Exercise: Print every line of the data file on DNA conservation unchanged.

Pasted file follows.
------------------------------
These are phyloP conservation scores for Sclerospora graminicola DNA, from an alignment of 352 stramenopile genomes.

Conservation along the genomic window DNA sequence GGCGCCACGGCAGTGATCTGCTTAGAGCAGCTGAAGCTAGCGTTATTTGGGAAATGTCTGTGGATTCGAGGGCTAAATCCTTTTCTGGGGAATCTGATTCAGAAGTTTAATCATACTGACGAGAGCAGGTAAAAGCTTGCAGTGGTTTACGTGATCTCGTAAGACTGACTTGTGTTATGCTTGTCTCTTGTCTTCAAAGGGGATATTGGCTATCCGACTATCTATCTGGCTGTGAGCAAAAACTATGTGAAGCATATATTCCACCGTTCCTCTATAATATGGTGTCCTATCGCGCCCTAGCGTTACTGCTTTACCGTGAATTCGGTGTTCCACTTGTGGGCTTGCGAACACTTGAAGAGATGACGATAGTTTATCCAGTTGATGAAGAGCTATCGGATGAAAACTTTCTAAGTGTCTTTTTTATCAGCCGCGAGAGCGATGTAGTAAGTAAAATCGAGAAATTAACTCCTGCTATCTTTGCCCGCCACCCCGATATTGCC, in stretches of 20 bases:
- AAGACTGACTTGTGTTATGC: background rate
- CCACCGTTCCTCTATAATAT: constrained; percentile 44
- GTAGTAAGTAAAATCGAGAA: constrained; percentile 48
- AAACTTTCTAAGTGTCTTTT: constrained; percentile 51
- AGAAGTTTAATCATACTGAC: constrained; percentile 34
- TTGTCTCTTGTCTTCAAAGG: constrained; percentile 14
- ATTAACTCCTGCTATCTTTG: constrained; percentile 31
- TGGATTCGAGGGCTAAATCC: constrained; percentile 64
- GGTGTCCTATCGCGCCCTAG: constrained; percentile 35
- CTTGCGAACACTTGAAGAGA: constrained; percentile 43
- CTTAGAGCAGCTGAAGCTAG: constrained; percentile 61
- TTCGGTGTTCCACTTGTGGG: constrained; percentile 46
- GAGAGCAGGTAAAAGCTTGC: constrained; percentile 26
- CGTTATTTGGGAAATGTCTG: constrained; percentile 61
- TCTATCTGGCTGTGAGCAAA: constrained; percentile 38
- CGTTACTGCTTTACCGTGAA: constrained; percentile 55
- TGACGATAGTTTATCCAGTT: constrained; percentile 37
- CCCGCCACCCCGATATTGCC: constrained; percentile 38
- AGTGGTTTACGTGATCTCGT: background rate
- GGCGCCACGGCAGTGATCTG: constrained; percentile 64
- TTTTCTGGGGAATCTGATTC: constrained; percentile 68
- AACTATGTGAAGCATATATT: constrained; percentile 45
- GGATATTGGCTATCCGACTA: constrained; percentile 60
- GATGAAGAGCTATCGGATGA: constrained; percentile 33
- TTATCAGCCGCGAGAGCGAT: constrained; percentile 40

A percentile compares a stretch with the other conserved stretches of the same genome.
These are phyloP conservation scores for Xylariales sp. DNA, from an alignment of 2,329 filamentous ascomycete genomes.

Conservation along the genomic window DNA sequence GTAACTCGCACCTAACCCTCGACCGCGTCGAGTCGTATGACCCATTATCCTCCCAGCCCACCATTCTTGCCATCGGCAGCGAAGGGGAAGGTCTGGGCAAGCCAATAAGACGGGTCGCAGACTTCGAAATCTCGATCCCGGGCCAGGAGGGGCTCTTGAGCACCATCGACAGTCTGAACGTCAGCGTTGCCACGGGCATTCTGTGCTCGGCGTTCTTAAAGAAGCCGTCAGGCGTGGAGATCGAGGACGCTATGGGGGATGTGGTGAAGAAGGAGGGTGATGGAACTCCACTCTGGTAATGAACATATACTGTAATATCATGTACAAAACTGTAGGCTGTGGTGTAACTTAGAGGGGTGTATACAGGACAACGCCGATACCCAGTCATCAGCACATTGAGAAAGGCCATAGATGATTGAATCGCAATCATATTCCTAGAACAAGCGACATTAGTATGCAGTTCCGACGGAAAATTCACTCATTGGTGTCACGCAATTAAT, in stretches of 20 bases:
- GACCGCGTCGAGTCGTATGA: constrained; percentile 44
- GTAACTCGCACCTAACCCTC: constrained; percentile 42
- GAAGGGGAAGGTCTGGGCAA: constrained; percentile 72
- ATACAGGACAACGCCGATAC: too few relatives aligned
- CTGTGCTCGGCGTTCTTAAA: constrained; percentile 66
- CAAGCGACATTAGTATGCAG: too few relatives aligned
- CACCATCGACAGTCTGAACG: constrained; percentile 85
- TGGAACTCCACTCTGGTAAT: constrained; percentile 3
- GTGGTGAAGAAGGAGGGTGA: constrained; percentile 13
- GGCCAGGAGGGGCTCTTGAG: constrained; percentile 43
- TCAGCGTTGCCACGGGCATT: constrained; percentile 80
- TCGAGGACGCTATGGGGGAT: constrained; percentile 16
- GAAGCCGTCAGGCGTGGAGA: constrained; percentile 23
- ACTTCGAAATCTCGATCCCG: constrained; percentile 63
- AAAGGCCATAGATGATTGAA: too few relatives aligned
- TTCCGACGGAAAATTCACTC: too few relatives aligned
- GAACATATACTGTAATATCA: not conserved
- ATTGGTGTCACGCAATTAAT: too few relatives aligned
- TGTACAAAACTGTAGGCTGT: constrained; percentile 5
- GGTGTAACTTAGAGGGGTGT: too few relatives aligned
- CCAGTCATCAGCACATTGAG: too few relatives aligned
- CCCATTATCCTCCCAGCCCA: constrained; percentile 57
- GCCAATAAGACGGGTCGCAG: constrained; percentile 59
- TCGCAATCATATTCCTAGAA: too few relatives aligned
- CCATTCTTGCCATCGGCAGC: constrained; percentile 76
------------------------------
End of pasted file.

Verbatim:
These are phyloP conservation scores for Sclerospora graminicola DNA, from an alignment of 352 stramenopile genomes.

Conservation along the genomic window DNA sequence GGCGCCACGGCAGTGATCTGCTTAGAGCAGCTGAAGCTAGCGTTATTTGGGAAATGTCTGTGGATTCGAGGGCTAAATCCTTTTCTGGGGAATCTGATTCAGAAGTTTAATCATACTGACGAGAGCAGGTAAAAGCTTGCAGTGGTTTACGTGATCTCGTAAGACTGACTTGTGTTATGCTTGTCTCTTGTCTTCAAAGGGGATATTGGCTATCCGACTATCTATCTGGCTGTGAGCAAAAACTATGTGAAGCATATATTCCACCGTTCCTCTATAATATGGTGTCCTATCGCGCCCTAGCGTTACTGCTTTACCGTGAATTCGGTGTTCCACTTGTGGGCTTGCGAACACTTGAAGAGATGACGATAGTTTATCCAGTTGATGAAGAGCTATCGGATGAAAACTTTCTAAGTGTCTTTTTTATCAGCCGCGAGAGCGATGTAGTAAGTAAAATCGAGAAATTAACTCCTGCTATCTTTGCCCGCCACCCCGATATTGCC, in stretches of 20 bases:
- AAGACTGACTTGTGTTATGC: background rate
- CCACCGTTCCTCTATAATAT: constrained; percentile 44
- GTAGTAAGTAAAATCGAGAA: constrained; percentile 48
- AAACTTTCTAAGTGTCTTTT: constrained; percentile 51
- AGAAGTTTAATCATACTGAC: constrained; percentile 34
- TTGTCTCTTGTCTTCAAAGG: constrained; percentile 14
- ATTAACTCCTGCTATCTTTG: constrained; percentile 31
- TGGATTCGAGGGCTAAATCC: constrained; percentile 64
- GGTGTCCTATCGCGCCCTAG: constrained; percentile 35
- CTTGCGAACACTTGAAGAGA: constrained; percentile 43
- CTTAGAGCAGCTGAAGCTAG: constrained; percentile 61
- TTCGGTGTTCCACTTGTGGG: constrained; percentile 46
- GAGAGCAGGTAAAAGCTTGC: constrained; percentile 26
- CGTTATTTGGGAAATGTCTG: constrained; percentile 61
- TCTATCTGGCTGTGAGCAAA: constrained; percentile 38
- CGTTACTGCTTTACCGTGAA: constrained; percentile 55
- TGACGATAGTTTATCCAGTT: constrained; percentile 37
- CCCGCCACCCCGATATTGCC: constrained; percentile 38
- AGTGGTTTACGTGATCTCGT: background rate
- GGCGCCACGGCAGTGATCTG: constrained; percentile 64
- TTTTCTGGGGAATCTGATTC: constrained; percentile 68
- AACTATGTGAAGCATATATT: constrained; percentile 45
- GGATATTGGCTATCCGACTA: constrained; percentile 60
- GATGAAGAGCTATCGGATGA: constrained; percentile 33
- TTATCAGCCGCGAGAGCGAT: constrained; percentile 40

A percentile compares a stretch with the other conserved stretches of the same genome.
These are phyloP conservation scores for Xylariales sp. DNA, from an alignment of 2,329 filamentous ascomycete genomes.

Conservation along the genomic window DNA sequence GTAACTCGCACCTAACCCTCGACCGCGTCGAGTCGTATGACCCATTATCCTCCCAGCCCACCATTCTTGCCATCGGCAGCGAAGGGGAAGGTCTGGGCAAGCCAATAAGACGGGTCGCAGACTTCGAAATCTCGATCCCGGGCCAGGAGGGGCTCTTGAGCACCATCGACAGTCTGAACGTCAGCGTTGCCACGGGCATTCTGTGCTCGGCGTTCTTAAAGAAGCCGTCAGGCGTGGAGATCGAGGACGCTATGGGGGATGTGGTGAAGAAGGAGGGTGATGGAACTCCACTCTGGTAATGAACATATACTGTAATATCATGTACAAAACTGTAGGCTGTGGTGTAACTTAGAGGGGTGTATACAGGACAACGCCGATACCCAGTCATCAGCACATTGAGAAAGGCCATAGATGATTGAATCGCAATCATATTCCTAGAACAAGCGACATTAGTATGCAGTTCCGACGGAAAATTCACTCATTGGTGTCACGCAATTAAT, in stretches of 20 bases:
- GACCGCGTCGAGTCGTATGA: constrained; percentile 44
- GTAACTCGCACCTAACCCTC: constrained; percentile 42
- GAAGGGGAAGGTCTGGGCAA: constrained; percentile 72
- ATACAGGACAACGCCGATAC: too few relatives aligned
- CTGTGCTCGGCGTTCTTAAA: constrained; percentile 66
- CAAGCGACATTAGTATGCAG: too few relatives aligned
- CACCATCGACAGTCTGAACG: constrained; percentile 85
- TGGAACTCCACTCTGGTAAT: constrained; percentile 3
- GTGGTGAAGAAGGAGGGTGA: constrained; percentile 13
- GGCCAGGAGGGGCTCTTGAG: constrained; percentile 43
- TCAGCGTTGCCACGGGCATT: constrained; percentile 80
- TCGAGGACGCTATGGGGGAT: constrained; percentile 16
- GAAGCCGTCAGGCGTGGAGA: constrained; percentile 23
- ACTTCGAAATCTCGATCCCG: constrained; percentile 63
- AAAGGCCATAGATGATTGAA: too few relatives aligned
- TTCCGACGGAAAATTCACTC: too few relatives aligned
- GAACATATACTGTAATATCA: not conserved
- ATTGGTGTCACGCAATTAAT: too few relatives aligned
- TGTACAAAACTGTAGGCTGT: constrained; percentile 5
- GGTGTAACTTAGAGGGGTGT: too few relatives aligned
- CCAGTCATCAGCACATTGAG: too few relatives aligned
- CCCATTATCCTCCCAGCCCA: constrained; percentile 57
- GCCAATAAGACGGGTCGCAG: constrained; percentile 59
- TCGCAATCATATTCCTAGAA: too few relatives aligned
- CCATTCTTGCCATCGGCAGC: constrained; percentile 76